Calvert Memorial has received the 2015 Healthgrades Patient Safety Excellence Award™, placing it in the top 10 percent of hospitals nationwide for preventing patients from serious complications during hospital stays.
“This achievement reflects an organization-wide commitment to delivering high-quality care and to protecting patients from potentially preventable complications,” said Evan Marks, chief strategy officer of Healthgrades.
CMH was one of 467 hospitals in the country recognized for excellent performance as evaluated by Healthgrades, a leading online resource for comprehensive information about physicians and hospitals.
“This type of recognition means so much,” said CMH President and CEO Dean Teague, “because it shows that our focus on patient safety and quality care is making a positive difference.”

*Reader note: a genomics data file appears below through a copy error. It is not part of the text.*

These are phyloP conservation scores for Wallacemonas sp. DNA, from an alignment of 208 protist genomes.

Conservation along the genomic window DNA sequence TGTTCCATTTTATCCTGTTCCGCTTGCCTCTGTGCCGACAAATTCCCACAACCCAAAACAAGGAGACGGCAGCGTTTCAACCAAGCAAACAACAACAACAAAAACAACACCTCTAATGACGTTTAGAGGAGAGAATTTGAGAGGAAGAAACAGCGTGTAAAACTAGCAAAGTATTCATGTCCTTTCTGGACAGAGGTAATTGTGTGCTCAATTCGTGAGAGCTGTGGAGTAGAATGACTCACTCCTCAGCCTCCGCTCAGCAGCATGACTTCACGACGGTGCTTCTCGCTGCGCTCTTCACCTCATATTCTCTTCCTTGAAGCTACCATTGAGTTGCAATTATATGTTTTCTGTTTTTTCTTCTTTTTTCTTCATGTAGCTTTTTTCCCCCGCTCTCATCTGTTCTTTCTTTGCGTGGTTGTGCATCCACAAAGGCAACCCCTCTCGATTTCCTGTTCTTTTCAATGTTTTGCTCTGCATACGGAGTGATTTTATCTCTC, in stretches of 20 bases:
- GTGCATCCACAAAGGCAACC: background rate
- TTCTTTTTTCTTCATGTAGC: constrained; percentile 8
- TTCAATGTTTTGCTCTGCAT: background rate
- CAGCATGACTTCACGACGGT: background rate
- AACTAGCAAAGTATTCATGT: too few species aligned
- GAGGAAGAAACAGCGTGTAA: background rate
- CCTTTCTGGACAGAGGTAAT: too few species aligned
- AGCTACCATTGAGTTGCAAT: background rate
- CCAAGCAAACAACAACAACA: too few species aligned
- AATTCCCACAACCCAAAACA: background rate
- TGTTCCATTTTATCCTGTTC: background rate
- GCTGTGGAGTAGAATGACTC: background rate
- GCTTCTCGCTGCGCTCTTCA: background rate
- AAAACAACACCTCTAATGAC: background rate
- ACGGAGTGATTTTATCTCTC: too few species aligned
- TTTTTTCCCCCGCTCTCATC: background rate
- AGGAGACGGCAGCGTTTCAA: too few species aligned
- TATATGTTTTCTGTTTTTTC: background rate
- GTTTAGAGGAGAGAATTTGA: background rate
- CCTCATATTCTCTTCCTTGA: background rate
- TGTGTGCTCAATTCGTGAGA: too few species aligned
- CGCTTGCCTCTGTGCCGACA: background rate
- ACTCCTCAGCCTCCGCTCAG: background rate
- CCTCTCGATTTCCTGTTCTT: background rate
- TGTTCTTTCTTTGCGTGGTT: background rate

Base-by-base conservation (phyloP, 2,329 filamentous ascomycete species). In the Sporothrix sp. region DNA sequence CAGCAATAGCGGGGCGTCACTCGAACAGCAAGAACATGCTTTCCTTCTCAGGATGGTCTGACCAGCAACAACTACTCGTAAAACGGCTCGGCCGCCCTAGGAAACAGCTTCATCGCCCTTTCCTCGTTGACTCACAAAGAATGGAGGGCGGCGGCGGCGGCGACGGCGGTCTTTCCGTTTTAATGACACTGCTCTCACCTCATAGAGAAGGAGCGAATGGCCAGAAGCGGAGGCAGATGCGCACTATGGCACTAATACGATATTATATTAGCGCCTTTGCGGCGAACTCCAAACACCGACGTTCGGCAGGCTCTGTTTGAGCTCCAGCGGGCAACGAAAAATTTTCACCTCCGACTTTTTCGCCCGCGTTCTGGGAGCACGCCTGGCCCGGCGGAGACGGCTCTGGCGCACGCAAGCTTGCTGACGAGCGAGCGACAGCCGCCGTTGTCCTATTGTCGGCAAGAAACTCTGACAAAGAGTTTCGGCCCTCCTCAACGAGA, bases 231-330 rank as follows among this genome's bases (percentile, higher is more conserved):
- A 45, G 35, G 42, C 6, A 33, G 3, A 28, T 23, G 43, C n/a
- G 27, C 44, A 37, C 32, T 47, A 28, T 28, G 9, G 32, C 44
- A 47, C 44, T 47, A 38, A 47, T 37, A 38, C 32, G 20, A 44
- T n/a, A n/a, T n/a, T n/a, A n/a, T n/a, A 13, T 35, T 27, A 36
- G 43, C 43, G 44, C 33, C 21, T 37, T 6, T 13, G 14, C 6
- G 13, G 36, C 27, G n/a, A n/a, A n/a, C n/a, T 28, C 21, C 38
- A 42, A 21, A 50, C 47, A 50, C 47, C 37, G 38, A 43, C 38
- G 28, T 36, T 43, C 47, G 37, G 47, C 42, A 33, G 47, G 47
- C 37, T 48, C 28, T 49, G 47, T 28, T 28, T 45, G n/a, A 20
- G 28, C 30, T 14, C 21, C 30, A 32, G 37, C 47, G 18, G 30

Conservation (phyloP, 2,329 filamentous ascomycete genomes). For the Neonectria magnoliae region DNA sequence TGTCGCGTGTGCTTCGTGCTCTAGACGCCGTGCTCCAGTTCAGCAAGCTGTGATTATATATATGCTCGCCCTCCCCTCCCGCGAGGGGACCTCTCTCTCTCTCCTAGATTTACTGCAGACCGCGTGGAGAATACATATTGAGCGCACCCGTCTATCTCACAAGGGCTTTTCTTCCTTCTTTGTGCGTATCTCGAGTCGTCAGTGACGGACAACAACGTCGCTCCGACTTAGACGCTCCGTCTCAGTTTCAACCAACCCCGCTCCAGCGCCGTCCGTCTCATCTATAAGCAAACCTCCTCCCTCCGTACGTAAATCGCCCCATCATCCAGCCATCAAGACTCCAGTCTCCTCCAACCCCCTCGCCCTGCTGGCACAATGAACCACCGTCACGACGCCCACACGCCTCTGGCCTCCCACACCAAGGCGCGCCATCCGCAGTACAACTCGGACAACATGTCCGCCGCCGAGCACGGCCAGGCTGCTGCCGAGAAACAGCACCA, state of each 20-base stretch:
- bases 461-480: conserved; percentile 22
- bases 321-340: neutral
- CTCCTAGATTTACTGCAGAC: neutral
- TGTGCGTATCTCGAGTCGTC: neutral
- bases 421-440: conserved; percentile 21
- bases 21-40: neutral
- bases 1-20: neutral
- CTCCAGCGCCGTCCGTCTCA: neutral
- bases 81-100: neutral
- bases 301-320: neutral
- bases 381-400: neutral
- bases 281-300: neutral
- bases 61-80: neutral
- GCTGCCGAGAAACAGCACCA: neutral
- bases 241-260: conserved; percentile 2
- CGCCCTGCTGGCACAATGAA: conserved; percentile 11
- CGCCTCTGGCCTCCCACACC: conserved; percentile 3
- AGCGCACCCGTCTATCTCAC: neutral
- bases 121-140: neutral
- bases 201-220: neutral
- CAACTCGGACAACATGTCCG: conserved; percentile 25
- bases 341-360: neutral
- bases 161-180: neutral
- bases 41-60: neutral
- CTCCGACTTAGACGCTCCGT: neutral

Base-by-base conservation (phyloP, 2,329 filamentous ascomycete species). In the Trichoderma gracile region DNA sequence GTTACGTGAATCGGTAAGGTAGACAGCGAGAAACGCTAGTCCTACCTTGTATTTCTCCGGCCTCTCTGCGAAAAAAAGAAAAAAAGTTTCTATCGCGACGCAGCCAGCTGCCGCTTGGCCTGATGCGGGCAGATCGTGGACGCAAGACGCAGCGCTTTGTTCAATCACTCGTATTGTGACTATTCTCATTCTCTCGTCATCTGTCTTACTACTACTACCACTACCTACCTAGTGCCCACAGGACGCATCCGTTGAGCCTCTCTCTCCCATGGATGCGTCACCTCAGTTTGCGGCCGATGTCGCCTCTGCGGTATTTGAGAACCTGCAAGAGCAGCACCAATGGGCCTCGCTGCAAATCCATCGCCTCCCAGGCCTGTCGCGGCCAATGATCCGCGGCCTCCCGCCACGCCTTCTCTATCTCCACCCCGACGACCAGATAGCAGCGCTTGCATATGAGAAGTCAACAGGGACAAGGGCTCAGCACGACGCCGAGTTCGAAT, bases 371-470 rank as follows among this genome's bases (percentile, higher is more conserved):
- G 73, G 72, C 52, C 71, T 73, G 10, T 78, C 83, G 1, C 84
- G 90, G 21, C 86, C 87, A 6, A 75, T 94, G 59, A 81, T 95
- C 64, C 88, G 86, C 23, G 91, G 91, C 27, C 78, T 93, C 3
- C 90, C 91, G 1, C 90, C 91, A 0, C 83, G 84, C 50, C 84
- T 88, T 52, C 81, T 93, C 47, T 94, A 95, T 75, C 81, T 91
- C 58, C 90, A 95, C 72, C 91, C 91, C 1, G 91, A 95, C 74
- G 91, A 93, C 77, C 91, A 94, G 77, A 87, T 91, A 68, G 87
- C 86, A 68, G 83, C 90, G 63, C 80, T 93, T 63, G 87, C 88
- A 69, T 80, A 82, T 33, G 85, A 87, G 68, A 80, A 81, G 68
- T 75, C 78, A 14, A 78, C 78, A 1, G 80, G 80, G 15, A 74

Teague went on to add, “I am so proud of our entire team. They work hard every day to provide the best possible care for each patient and that includes keeping them safe.”
According to Susan Dohony, chief quality officer at CMH, the hospital has dedicated resources and teams that are passionate about reducing patient harm. “Our staff are empowered and encouraged to report any safety related concerns or ideas to improve patient safety,” she said.
“These suggestions are evaluated and any opportunities for improvement are enacted with staff input,” Dohony added. “Lessons learned are shared across the organization so that similar errors or events are not repeated.”
Healthgrades found that Patient Safety Award recipients performed higher than non-recipients during the study period (2011-2013) in safeguarding Medicare patients, as measured by objective outcomes for 13 indicators defined by the Agency for Healthcare Research and Quality.
These indicators included various complications that might occur after surgery or incidents related to medical care such as an accidental puncture or laceration during a procedure and pressure or bed sores acquired in the hospital.
According to Healthgrades, over 133,000 patient safety events could have been avoided from 2011 to 2013 if all hospitals nationwide performed similar to the award recipients on each of the 13 patient safety indicators.